“Sometimes I won’t be able to help at home. Sometimes I won’t be able to play with my son. It isn’t easy to say to a little boy, ‘I’m too tired, I’ve been doing rehab all day, I just need to pass out!’
“But at the end of the day, if you fight for something that hard, you’ll do anything. I’ve played football all my life and even after everything, I still love it. I’ve got no regrets.”
Nor should he, especially after forsaking home comforts.
“The first two operations, I had them done in Spain, in Barcelona,” adds Faurlin. “And my family – my parents, everyone – all came over to see me.
“But it was very traumatic for them to see me suffering. I felt like I was messing with people’s lives, including my wife and son’s. So this last time, I decided to stay in London, especially with Tizi in Year 2 now. It was my turn to look after them for a change.”
Speaking of compassion, Faurlin also had words of praise for his club, who have repeatedly handed out new contracts. In fact, Faurlin is now the Hoops’ longest-serving player.
“In football, when you get one of these serious injuries, it isn’t good,” he says. “You get one, OK. You get two, you’re a risk. Nobody wants to have you. Football is a business and it’s ruthless like that. But QPR have been amazing. I really mean that. Even in the darkest moments, the club were there for me.”
Not everybody shares his affection for Rangers. Reckless overspending, dressing room splits, two relegations from the Premier League; in many people’s eyes, the misguided generosity of chairman Tony Fernandes has brought only mockery, debt and instability.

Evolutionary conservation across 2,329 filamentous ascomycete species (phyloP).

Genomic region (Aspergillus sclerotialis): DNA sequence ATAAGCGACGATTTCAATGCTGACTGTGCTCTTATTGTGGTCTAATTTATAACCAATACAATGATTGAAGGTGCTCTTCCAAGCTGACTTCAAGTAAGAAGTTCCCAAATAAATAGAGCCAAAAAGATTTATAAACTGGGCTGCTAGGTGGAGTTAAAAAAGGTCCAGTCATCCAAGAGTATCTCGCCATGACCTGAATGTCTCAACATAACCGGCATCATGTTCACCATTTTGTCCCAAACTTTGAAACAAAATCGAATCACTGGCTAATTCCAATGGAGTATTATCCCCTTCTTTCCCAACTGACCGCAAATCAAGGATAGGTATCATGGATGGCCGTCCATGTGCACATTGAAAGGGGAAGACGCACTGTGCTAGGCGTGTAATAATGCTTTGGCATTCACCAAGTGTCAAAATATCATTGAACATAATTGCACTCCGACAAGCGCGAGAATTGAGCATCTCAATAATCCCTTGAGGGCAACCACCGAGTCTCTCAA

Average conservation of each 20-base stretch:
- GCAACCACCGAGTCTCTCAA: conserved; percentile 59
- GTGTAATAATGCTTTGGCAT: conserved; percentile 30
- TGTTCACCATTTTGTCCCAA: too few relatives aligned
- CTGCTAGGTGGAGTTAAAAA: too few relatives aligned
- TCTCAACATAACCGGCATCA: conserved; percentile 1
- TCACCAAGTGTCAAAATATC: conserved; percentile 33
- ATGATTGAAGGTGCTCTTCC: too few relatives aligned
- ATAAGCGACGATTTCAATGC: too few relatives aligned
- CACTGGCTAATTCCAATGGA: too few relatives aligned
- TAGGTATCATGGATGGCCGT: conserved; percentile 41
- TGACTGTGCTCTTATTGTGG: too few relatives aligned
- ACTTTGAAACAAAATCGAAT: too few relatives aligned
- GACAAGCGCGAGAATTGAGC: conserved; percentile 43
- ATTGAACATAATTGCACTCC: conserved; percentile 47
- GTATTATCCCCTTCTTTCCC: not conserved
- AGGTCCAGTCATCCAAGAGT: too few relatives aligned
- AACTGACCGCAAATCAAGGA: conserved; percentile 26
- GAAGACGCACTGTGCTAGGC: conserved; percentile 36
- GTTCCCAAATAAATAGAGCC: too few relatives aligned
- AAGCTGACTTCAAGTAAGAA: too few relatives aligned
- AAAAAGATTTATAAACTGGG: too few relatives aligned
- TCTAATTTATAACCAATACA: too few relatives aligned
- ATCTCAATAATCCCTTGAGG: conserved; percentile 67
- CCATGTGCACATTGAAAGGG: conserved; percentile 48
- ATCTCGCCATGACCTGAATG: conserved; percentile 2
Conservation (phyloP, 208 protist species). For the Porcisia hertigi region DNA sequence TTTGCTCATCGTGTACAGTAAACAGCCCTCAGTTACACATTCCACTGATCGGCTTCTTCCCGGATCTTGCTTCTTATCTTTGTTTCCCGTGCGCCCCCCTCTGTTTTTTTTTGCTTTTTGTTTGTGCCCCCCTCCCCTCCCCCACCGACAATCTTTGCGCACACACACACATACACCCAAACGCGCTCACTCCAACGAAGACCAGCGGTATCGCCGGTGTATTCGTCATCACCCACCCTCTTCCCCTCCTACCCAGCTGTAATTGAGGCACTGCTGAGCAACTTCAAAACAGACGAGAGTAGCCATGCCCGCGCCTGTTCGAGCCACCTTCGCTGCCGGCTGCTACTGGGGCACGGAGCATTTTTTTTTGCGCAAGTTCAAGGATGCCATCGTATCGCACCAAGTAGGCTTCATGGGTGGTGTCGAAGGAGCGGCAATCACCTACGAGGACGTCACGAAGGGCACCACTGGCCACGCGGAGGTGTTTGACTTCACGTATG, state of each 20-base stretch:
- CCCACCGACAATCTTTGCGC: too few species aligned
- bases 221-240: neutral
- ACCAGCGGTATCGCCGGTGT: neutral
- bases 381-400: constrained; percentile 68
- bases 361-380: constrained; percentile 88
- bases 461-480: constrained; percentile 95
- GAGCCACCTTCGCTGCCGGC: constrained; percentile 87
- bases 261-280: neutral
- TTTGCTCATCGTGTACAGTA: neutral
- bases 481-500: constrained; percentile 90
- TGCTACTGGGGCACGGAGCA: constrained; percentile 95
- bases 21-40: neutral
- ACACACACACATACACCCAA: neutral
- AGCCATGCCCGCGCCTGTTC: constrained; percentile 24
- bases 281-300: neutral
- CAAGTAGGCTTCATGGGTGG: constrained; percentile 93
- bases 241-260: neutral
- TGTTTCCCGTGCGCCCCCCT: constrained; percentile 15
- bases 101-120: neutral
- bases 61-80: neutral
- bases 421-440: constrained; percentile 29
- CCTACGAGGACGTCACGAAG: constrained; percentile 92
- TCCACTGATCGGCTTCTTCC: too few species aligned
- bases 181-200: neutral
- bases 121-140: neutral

It is a charge Faurlin does not dispute but, having clung to £15m man Charlie Austin and shipped out the “bad eggs” over the summer, he believes Fernandes has learned his lesson.
“It has been frustrating to watch,” says Faurlin. “And what makes it even more difficult is that there are no bad intentions. None. The people at the top, they want more than anything to get it right. But for some reason, there has always been something missing.
“The problem was that the group was always new. In recent years, we have changed a lot. Not just a few players in a window. We were changing like ten, 11, 12 players every summer.
“When that happens, if the results don’t come straight away – and we had just been promoted so it was never going to be like that – it is very difficult to build that bond and get confident in each other.
“Now we are winning, everybody is happy, there’s a positive feeling around. Everybody trusts each other. Everything else comes from that.
“This year, there were a lot of questions about QPR. People saying we would have a very bad season. But now the window is shut, we have kept Charlie Austin, Matty Phillips, Sandro, Rob Green. And we have added as well.
“Suddenly, we have half a chance for promotion again. If you come down to our training ground, you will see how strong we are – and how united.”
For Faurlin, though, promotion is a secondary objective to simply coaxing those knees through 46 games.
“It’s not like I don’t have any pain and suddenly feel back to normal,” he admits. “That’s never going to be the case again. But you get used to it.
“And I need to play a whole season before I say to anyone ‘I’m over it’,” he says. “That is not me being superstitious. That’s me being realistic.
“But whatever happens, it has been quite some journey as a human being. It has made me stronger, and I think more compassionate and understanding. Down the line, I would love to help people who have the same sort of problems the way others helped me. I want to turn what I went through into a positive thing.”